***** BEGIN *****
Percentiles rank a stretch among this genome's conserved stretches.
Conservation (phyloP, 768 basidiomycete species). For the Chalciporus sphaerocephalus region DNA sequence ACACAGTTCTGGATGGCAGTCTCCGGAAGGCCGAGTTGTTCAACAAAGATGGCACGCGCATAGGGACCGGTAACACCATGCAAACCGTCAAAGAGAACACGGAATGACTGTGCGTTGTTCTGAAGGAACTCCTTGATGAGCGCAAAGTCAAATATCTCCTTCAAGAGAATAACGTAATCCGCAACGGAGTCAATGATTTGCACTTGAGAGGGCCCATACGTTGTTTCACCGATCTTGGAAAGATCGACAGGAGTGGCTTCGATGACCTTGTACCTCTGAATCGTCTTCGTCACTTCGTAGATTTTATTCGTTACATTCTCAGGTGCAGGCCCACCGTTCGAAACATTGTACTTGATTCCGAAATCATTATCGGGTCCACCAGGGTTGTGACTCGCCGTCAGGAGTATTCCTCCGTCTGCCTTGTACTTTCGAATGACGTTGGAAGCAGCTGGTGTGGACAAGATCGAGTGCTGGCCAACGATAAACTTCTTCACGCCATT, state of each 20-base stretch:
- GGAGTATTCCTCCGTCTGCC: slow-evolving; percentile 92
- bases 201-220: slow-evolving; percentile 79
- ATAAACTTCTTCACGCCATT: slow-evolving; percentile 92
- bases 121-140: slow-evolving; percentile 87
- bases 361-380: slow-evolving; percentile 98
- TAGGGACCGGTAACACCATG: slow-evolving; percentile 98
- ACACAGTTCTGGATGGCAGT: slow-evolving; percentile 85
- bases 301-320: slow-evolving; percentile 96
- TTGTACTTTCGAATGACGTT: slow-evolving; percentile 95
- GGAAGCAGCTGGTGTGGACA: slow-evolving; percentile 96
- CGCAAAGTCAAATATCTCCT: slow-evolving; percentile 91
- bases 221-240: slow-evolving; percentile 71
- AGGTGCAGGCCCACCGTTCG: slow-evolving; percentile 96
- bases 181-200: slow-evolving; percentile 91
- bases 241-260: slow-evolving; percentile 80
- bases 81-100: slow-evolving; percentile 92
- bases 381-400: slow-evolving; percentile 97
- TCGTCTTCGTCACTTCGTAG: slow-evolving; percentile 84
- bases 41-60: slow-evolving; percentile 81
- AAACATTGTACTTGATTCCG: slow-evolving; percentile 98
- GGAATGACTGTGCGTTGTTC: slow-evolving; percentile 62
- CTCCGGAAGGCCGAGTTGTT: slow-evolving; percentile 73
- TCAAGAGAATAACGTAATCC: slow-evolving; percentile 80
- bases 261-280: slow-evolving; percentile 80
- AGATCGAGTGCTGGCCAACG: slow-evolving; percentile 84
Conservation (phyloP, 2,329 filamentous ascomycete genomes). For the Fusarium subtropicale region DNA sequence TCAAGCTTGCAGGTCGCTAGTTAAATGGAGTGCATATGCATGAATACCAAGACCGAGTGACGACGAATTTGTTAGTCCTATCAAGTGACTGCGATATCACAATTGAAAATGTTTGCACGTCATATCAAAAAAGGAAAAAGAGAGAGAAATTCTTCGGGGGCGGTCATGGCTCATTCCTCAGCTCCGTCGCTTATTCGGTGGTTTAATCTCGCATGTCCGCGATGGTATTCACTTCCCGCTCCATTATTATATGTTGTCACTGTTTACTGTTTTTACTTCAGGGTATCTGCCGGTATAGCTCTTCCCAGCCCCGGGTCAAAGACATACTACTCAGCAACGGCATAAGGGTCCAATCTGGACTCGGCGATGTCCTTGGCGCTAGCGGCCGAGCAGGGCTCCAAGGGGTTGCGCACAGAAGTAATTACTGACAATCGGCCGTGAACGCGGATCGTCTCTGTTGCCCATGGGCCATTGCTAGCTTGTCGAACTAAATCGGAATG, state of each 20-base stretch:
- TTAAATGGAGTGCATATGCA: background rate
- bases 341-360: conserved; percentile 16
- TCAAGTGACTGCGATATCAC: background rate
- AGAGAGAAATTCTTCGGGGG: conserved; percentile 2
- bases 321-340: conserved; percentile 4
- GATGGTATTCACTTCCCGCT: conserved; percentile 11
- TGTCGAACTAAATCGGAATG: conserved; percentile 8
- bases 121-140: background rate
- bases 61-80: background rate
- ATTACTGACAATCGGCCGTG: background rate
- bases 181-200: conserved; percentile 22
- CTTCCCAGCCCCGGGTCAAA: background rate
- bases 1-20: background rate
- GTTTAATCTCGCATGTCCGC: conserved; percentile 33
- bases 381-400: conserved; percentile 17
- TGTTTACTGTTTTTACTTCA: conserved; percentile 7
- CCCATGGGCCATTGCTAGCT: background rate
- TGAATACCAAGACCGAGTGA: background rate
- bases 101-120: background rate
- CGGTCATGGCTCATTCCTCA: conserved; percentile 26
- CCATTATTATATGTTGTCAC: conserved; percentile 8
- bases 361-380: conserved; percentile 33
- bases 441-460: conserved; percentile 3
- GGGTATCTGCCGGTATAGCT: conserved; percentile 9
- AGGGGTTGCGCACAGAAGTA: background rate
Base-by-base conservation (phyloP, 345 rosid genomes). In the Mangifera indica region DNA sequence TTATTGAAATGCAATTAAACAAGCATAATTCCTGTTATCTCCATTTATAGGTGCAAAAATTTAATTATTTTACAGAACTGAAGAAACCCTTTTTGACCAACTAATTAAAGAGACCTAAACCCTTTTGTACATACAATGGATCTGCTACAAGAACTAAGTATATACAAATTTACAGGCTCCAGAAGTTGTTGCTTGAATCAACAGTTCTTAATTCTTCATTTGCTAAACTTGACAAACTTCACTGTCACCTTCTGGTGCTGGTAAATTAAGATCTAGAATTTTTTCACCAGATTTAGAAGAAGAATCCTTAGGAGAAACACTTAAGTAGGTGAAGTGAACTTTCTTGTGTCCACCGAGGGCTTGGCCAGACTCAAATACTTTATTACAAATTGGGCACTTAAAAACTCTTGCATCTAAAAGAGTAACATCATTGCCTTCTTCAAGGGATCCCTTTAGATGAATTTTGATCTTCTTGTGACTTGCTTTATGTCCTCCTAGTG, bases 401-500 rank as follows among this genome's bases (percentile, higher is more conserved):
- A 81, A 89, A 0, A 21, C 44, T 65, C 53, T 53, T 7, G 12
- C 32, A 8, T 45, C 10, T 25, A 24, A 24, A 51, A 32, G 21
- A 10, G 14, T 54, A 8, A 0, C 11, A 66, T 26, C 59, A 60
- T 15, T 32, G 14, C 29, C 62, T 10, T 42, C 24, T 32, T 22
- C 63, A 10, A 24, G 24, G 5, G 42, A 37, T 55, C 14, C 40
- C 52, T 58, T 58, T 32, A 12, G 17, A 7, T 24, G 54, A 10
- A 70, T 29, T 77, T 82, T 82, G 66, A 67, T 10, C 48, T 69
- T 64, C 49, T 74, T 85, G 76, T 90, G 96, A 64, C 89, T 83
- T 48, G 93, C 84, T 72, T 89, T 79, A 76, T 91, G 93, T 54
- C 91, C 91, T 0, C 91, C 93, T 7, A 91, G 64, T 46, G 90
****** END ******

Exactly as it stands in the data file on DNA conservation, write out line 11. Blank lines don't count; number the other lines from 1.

- TTGTACTTTCGAATGACGTT: slow-evolving; percentile 95